Submitted: January 23, 2007.
Filed: February 2, 2007.
Appeal from the United States District Court for the Eastern District of Arkansas.
Roger Dale Sims, Grady, AR, pro se.
Susannah Catherine Raney, Attorney General's Office, Little Rock, AR, for Appellees.
Before SMITH, GRUENDER, and SHEPHERD, Circuit Judges.
Arkansas inmate Roger Dale Sims appeals the dismissal of his 42 U.S.C. § 1983 action claiming Eighth Amendment violations against several employees of the Arkansas Department of Correction. Reviewing de novo, see Springdale Educ. Ass'n v. Springdale Sch. Dist., 133 F.3d 649, 651 (8th Cir. 1998), we affirm in part and reverse in part.
We conclude that Sims's allegations against Cummins Unit Mental Health Administrator Jerry Moore and Counselor Jeanette Hall — that they deliberately disregarded his serious medical need by deciding to move him from mental health housing, falsely attributing the decision to Sims's psychiatrist — amount to a disagreement over a treatment decision. See Jolly v. Knudsen, 205 F.3d 1094, 1096 (8th Cir. 2000) (for deliberate-indifference claim, plaintiff must demonstrate that he suffered from objectively serious medical need that defendants knew of yet ignored; mere disagreement with treatment decisions does not rise to level of constitutional violation). Because this decision in itself did not amount to a constitutional deprivation, there can be no supervisory liability for the decision. See Madewell v. Roberts, 909 F.2d 1203, 1208 (8th Cir. 1990).
We conclude, however, that Sims stated a deliberate-indifference claim against Warden Gaylon Lay as a policy maker. Sims alleged that — through his grievances — Warden Lay knew of the Cummins Unit's constitutionally inadequate housing and staffing for mental health inmates yet failed to correct the situation. Cf. Ouzts v. Cummins, 825 F.2d 1276, 1277 (8th Cir. 1987) (per curiam) (warden's responsibility for overseeing prison operations is insufficient to establish personal involvement required to support § 1983 liability for guards' beating of inmate, but warden might be liable for policy decisions resulting in alleged unconstitutional conditions). Sims alleged that he was unable to see a psychiatrist or psychologist when he needed to, and that insufficient housing for mental health inmates resulted in their inappropriate placement in administrative segregation and general population. We believe that whether the housing and staffing at the Cummins Unit were adequate to meet Sims's serious mental health needs is a factual question as to which dismissal on the pleadings was inappropriate. See Moore v. Duffy, 255 F.3d 543, 545 (8th Cir. 2001) (medical treatment may so deviate from applicable standard of care as to show deliberate indifference, but such departure is factual question often requiring expert opinion to resolve); Beck v. Skon, 253 F.3d 330, 333 (8th Cir. 2001) (failure to supply medical care can constitute Eighth Amendment violation).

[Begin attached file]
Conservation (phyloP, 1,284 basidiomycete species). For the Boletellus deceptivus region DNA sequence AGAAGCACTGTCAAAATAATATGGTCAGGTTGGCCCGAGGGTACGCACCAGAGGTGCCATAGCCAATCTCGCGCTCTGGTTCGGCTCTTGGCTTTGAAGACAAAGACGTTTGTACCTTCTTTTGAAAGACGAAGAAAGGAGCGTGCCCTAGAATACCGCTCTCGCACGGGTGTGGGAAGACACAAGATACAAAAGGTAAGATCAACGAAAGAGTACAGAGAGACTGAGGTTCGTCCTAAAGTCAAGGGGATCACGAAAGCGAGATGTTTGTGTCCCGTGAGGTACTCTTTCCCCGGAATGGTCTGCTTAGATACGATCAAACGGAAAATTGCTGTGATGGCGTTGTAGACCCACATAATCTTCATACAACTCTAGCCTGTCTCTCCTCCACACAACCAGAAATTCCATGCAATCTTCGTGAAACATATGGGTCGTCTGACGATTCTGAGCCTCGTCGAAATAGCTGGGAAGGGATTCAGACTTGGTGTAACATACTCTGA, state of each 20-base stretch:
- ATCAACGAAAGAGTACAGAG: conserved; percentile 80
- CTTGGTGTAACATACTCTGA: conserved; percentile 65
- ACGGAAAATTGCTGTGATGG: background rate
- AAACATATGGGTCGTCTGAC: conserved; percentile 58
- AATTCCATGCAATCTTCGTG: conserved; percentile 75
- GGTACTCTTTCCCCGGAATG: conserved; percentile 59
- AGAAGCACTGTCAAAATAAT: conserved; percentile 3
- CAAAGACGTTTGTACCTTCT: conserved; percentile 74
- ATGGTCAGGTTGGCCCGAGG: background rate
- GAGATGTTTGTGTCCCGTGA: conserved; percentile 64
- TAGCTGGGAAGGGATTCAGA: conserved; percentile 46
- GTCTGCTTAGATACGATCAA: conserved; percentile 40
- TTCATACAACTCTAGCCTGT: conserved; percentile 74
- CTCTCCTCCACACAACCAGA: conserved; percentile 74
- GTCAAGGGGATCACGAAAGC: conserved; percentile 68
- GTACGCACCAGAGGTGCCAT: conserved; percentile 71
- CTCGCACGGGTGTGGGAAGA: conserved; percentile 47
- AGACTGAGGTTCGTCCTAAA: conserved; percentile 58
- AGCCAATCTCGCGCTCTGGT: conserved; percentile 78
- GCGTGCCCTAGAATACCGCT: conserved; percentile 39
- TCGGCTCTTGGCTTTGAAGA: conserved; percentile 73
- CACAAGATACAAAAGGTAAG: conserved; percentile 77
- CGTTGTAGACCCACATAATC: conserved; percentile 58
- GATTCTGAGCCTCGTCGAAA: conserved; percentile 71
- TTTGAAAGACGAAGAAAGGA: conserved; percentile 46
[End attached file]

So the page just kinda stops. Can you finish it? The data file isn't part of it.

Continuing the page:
Accordingly, we affirm in part, and we reverse and remand for further proceedings on this deliberate-indifference claim against Warden Lay.